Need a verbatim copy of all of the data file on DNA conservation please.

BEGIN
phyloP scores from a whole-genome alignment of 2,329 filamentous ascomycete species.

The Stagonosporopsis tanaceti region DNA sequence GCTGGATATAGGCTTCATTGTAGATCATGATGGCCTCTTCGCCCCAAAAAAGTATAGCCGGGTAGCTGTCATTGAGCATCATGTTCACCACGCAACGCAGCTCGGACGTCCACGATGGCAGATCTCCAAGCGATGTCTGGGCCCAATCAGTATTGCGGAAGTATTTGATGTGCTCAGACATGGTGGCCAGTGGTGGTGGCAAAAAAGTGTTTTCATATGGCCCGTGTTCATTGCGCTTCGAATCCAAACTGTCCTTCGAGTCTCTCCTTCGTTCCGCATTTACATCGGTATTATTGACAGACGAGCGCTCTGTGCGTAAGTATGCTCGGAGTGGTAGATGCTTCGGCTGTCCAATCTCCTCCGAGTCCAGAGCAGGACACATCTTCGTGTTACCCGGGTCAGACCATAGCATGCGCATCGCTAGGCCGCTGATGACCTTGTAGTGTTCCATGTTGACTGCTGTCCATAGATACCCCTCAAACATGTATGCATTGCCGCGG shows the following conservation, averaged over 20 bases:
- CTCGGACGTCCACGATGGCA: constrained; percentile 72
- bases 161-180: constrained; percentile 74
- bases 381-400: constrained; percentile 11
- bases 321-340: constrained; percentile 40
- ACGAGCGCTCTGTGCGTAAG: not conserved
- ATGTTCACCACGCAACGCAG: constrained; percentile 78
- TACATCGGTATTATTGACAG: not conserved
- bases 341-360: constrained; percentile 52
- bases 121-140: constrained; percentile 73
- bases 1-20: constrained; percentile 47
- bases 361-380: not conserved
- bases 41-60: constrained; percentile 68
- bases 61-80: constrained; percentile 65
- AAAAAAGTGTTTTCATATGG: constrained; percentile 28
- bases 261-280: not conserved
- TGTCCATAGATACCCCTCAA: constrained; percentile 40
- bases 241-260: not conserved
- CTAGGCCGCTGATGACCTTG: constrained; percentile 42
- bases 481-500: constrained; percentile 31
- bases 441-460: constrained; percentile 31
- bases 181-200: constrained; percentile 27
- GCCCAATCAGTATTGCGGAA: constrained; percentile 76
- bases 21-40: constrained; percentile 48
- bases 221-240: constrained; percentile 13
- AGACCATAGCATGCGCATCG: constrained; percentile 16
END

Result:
phyloP scores from a whole-genome alignment of 2,329 filamentous ascomycete species.

The Stagonosporopsis tanaceti region DNA sequence GCTGGATATAGGCTTCATTGTAGATCATGATGGCCTCTTCGCCCCAAAAAAGTATAGCCGGGTAGCTGTCATTGAGCATCATGTTCACCACGCAACGCAGCTCGGACGTCCACGATGGCAGATCTCCAAGCGATGTCTGGGCCCAATCAGTATTGCGGAAGTATTTGATGTGCTCAGACATGGTGGCCAGTGGTGGTGGCAAAAAAGTGTTTTCATATGGCCCGTGTTCATTGCGCTTCGAATCCAAACTGTCCTTCGAGTCTCTCCTTCGTTCCGCATTTACATCGGTATTATTGACAGACGAGCGCTCTGTGCGTAAGTATGCTCGGAGTGGTAGATGCTTCGGCTGTCCAATCTCCTCCGAGTCCAGAGCAGGACACATCTTCGTGTTACCCGGGTCAGACCATAGCATGCGCATCGCTAGGCCGCTGATGACCTTGTAGTGTTCCATGTTGACTGCTGTCCATAGATACCCCTCAAACATGTATGCATTGCCGCGG shows the following conservation, averaged over 20 bases:
- CTCGGACGTCCACGATGGCA: constrained; percentile 72
- bases 161-180: constrained; percentile 74
- bases 381-400: constrained; percentile 11
- bases 321-340: constrained; percentile 40
- ACGAGCGCTCTGTGCGTAAG: not conserved
- ATGTTCACCACGCAACGCAG: constrained; percentile 78
- TACATCGGTATTATTGACAG: not conserved
- bases 341-360: constrained; percentile 52
- bases 121-140: constrained; percentile 73
- bases 1-20: constrained; percentile 47
- bases 361-380: not conserved
- bases 41-60: constrained; percentile 68
- bases 61-80: constrained; percentile 65
- AAAAAAGTGTTTTCATATGG: constrained; percentile 28
- bases 261-280: not conserved
- TGTCCATAGATACCCCTCAA: constrained; percentile 40
- bases 241-260: not conserved
- CTAGGCCGCTGATGACCTTG: constrained; percentile 42
- bases 481-500: constrained; percentile 31
- bases 441-460: constrained; percentile 31
- bases 181-200: constrained; percentile 27
- GCCCAATCAGTATTGCGGAA: constrained; percentile 76
- bases 21-40: constrained; percentile 48
- bases 221-240: constrained; percentile 13
- AGACCATAGCATGCGCATCG: constrained; percentile 16